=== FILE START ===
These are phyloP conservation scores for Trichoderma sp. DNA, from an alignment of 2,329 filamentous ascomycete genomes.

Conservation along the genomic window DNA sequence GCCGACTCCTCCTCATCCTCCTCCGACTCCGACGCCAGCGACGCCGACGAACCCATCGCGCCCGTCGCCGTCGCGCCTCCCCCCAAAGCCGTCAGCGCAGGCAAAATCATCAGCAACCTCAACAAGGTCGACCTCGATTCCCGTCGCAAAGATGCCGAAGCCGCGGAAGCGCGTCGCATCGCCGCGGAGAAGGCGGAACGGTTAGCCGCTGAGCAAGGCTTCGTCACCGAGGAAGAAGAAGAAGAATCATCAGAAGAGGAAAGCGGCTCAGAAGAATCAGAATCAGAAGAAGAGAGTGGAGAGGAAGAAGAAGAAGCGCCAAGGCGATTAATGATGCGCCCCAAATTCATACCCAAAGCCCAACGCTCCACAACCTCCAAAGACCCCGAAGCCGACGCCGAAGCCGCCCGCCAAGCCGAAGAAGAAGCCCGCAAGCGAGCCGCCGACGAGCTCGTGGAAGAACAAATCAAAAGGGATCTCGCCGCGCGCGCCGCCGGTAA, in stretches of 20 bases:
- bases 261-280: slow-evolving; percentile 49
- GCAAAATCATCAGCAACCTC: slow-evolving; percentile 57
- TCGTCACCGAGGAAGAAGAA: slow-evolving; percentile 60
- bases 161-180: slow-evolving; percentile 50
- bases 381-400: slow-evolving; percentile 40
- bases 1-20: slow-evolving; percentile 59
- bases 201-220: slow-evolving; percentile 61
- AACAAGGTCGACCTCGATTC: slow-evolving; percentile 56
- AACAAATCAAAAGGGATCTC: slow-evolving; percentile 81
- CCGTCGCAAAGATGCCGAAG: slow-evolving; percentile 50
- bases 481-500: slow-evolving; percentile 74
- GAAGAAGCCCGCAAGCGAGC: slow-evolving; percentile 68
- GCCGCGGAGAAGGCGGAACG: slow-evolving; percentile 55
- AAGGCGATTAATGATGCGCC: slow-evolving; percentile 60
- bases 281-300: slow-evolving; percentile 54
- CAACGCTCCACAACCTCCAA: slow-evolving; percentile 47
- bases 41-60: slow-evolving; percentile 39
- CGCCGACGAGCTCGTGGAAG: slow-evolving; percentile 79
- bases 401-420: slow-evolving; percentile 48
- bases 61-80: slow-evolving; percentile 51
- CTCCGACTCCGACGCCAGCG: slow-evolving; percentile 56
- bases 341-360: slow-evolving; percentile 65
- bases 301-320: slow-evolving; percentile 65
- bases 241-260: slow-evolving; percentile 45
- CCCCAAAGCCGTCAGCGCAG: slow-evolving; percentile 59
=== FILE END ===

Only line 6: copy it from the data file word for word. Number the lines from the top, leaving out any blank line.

- bases 161-180: slow-evolving; percentile 50